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China's Google Syndrome

March 29, 2010

by Libby Liu
President of Radio Free Asia
March 26, 2010

Online giant's retreat puts spotlight on Internet freedoms

What an amazing week. It started with Google on Monday deciding to reroute
its Chinese users to its unfiltered Hong Kong-based search engine. But it
didn't end there. What Chinese authorities hoped would be a blip that would
neatly be resolved instead has ballooned into a much bigger drama. Google's
decision - the shot heard 'round the world - threw a spotlight on other
online Western companies operating in The People's Republic of China under
authorities' tight controls. By Wednesday, GoDaddy stopped registering
domain names with Chinese servers and it remains to be seen if other
companies follow Google's lead.

Beijing has been quick to react, first accusing Google of acting politically
and now blocking search results from its Hong Kong-based search engines.
Chinese partners already are backing out of previous deals with Google. The
retreat also has offered a peek inside the regime's information control
apparatus during times of crisis. Chinese domestic news Web site editors
were handed a set of instructions on reporting on the incident, explaining
that all content about Google must originate from the central government's
main media Web site without any changes, including to the wording of the
articles' titles. According to the rules, discussion sessions on any media
blogs are forbidden, as is content from any outside or foreign news source.

The events also throw a spotlight on China's draconian restrictions of the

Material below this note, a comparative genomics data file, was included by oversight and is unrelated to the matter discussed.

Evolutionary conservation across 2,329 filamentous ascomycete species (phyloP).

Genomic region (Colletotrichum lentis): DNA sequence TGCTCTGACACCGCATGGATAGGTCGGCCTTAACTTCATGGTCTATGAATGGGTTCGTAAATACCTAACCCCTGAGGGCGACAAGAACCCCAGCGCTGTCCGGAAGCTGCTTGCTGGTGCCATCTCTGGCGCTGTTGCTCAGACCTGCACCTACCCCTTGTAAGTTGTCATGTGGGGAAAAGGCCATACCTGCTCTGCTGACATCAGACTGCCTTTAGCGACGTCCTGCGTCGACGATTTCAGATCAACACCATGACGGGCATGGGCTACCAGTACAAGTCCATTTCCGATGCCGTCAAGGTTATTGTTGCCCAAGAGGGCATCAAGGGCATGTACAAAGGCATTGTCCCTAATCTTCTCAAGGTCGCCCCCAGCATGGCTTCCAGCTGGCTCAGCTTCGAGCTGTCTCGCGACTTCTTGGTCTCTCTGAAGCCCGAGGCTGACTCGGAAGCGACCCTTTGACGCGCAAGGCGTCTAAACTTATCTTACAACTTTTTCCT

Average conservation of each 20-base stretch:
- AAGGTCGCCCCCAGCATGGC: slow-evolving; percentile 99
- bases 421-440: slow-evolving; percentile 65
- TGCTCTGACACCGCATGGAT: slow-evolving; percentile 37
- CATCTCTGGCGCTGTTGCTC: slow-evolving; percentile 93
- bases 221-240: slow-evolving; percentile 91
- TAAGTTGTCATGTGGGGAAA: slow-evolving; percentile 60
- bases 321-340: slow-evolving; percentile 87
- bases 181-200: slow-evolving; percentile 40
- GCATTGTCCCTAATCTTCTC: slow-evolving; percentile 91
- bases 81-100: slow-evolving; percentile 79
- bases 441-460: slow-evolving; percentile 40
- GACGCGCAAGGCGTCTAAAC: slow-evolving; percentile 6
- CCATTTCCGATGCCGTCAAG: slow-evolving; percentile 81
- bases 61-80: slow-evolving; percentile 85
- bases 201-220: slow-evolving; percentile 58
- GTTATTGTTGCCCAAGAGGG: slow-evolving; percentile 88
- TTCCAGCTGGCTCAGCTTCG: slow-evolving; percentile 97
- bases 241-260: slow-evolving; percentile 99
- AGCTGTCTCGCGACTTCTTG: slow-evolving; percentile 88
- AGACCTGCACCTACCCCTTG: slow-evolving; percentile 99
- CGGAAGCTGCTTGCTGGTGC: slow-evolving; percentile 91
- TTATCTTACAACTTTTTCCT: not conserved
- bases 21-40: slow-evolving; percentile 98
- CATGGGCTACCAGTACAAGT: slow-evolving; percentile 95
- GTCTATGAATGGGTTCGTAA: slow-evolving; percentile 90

Internet and its use of the far-reaching medium to enforce its perpetual
prohibition of free speech and the unfettered exchange of ideas.

With about 350 million Chinese people online, China has the most Internet
users of any country. But China also maintains the world's most
comprehensive online censorship program. Service providers operating in
China filter searches, block Web sites, delete objectionable content, and
monitor e-mail traffic. Despite pledges for more openness since the Beijing
Olympics in 2008, China's controls of online freedom have only become
tighter. To access Web sites, such as Radio Free Asia's, China's netizens
are forced to use proxy servers and special software to navigate
Chinese-restricted cyberspace. Last year, in the weeks leading up to the
20th anniversary of the June 4, 1989, Tiananmen Square crackdown, Google's
and Yahoo!'s search engines were filtered and online social networking sites
such as Twitter and Facebook were shut down. Since last summer's ethnic
unrest in Urumqi, bloggers have described the ongoing cyber blackout of
China's Xinjiang Uyghur Autonomous Region as an "Internet prison."

Chinese authorities also go after bloggers when they refuse to walk the
party line or post information deemed sensitive. Chinese blogger Huang Qi is
serving a prison sentence of three years since being convicted last November
for his role in helping the victims' families of the devastating Sichuan
earthquake in May 2008. At present, an estimated 73 netizens and bloggers in
China are behind bars.

The deep irony is how authorities use the Internet -- with its enormous
potential to promote discussion and the free exchange of ideas -- as a means
to silence and intimidate. It seems hardly imaginable that the Internet
could be used as a tool of suppression. But so successful is China's model
that other authoritarian governments strive to emulate it.

Google's move brings attention to this reality. China's incredible growth
over the last several decades as a global economic powerhouse has made it
easier to overlook its sluggish progress in improving free speech and media
freedoms. In refusing to back down, China risks making the very subject of
cyberspace a "special topic" that is conspicuously avoided like Tibet and

But who would have known that Google would have led the charge to bring
these events about? Least of all, would anyone expect that a commercial
company that risks losing out on a vast market would put human rights ahead
of profits. That is, until now.
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